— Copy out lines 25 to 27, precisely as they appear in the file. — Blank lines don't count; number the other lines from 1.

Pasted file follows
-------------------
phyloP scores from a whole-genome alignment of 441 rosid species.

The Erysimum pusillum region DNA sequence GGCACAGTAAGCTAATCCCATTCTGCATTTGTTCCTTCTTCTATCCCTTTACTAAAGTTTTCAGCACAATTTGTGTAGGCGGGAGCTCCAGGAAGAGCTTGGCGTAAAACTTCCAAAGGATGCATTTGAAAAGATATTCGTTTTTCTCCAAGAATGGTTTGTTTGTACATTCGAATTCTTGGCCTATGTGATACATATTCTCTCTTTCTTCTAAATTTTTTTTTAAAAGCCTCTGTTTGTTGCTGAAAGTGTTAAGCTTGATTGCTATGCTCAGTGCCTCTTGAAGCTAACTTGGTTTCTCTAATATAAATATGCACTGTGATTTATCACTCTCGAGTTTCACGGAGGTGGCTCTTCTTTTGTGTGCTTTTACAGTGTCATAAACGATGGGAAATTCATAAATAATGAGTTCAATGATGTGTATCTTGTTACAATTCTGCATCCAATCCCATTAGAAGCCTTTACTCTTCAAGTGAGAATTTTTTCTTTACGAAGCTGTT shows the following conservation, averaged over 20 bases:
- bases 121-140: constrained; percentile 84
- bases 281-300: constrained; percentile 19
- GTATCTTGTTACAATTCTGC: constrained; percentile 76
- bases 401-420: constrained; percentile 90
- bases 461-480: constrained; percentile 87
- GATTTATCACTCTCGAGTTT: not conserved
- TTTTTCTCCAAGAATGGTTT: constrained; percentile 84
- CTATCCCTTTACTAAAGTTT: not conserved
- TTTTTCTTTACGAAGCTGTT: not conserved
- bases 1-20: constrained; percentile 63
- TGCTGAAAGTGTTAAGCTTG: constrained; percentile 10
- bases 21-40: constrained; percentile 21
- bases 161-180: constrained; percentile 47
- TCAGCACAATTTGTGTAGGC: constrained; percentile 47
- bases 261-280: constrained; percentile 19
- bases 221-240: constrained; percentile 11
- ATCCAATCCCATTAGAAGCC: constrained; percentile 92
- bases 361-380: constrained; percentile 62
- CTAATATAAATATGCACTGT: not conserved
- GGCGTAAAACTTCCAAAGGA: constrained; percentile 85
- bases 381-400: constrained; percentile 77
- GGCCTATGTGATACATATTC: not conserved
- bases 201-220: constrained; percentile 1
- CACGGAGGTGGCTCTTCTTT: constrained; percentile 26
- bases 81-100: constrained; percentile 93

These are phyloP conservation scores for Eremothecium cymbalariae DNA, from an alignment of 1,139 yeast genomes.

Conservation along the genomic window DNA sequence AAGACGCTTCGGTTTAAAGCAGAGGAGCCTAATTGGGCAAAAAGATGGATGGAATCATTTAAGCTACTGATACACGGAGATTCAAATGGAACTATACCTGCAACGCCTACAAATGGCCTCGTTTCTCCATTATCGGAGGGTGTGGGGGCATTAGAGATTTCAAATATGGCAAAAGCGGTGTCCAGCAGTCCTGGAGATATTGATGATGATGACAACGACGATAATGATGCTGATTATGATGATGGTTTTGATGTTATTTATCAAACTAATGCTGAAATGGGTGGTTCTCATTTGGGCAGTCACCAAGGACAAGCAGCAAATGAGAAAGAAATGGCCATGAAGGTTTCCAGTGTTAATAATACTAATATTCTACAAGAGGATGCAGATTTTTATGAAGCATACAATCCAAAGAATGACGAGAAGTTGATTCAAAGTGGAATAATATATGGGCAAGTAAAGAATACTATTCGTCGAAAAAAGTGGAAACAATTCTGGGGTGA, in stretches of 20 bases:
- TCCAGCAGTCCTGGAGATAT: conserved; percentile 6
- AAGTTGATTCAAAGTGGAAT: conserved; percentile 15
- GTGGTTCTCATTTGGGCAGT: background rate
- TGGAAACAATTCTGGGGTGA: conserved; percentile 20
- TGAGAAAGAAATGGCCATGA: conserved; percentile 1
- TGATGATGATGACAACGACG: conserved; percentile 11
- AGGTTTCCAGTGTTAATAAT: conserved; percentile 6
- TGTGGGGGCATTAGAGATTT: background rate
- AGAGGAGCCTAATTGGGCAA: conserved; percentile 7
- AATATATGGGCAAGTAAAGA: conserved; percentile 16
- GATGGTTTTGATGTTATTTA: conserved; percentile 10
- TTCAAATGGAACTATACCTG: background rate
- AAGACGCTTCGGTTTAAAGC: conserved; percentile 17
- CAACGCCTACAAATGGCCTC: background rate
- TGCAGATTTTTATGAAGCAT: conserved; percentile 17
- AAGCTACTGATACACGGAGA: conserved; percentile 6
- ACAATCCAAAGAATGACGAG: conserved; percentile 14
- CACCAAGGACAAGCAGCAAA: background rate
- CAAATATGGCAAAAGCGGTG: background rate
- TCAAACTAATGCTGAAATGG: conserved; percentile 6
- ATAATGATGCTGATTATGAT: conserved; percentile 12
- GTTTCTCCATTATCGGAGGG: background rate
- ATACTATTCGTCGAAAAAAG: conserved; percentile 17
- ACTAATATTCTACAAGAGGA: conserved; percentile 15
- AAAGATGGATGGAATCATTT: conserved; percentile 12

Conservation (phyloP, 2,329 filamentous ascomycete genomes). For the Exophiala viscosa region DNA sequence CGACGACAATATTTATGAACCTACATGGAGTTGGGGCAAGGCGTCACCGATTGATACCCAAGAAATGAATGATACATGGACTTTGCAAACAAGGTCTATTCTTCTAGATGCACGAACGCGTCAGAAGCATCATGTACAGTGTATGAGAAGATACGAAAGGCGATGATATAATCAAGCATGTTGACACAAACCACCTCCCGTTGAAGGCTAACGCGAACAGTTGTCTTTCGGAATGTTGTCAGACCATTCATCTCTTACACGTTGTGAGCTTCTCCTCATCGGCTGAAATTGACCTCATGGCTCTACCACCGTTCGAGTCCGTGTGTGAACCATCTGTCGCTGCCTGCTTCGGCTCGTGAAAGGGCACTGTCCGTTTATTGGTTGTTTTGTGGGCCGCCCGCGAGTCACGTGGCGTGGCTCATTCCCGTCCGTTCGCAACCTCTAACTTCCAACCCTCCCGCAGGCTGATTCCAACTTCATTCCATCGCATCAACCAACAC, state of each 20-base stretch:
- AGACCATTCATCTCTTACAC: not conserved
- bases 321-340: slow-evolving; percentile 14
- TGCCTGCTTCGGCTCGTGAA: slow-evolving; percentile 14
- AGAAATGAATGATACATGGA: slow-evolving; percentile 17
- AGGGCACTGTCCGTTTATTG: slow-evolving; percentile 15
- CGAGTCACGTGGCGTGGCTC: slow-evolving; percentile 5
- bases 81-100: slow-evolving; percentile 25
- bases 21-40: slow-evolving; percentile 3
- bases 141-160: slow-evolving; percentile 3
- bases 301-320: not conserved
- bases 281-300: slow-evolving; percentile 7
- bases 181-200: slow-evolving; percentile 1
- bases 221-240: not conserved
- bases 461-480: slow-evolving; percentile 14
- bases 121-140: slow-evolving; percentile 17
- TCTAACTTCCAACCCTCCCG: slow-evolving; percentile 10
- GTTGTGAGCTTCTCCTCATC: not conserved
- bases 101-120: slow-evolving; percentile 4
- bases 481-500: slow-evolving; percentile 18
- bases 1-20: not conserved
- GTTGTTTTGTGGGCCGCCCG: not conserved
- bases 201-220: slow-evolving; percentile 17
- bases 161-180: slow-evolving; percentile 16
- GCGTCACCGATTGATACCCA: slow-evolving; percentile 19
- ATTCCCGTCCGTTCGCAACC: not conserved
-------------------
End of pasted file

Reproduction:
- bases 201-220: constrained; percentile 1
- CACGGAGGTGGCTCTTCTTT: constrained; percentile 26
- bases 81-100: constrained; percentile 93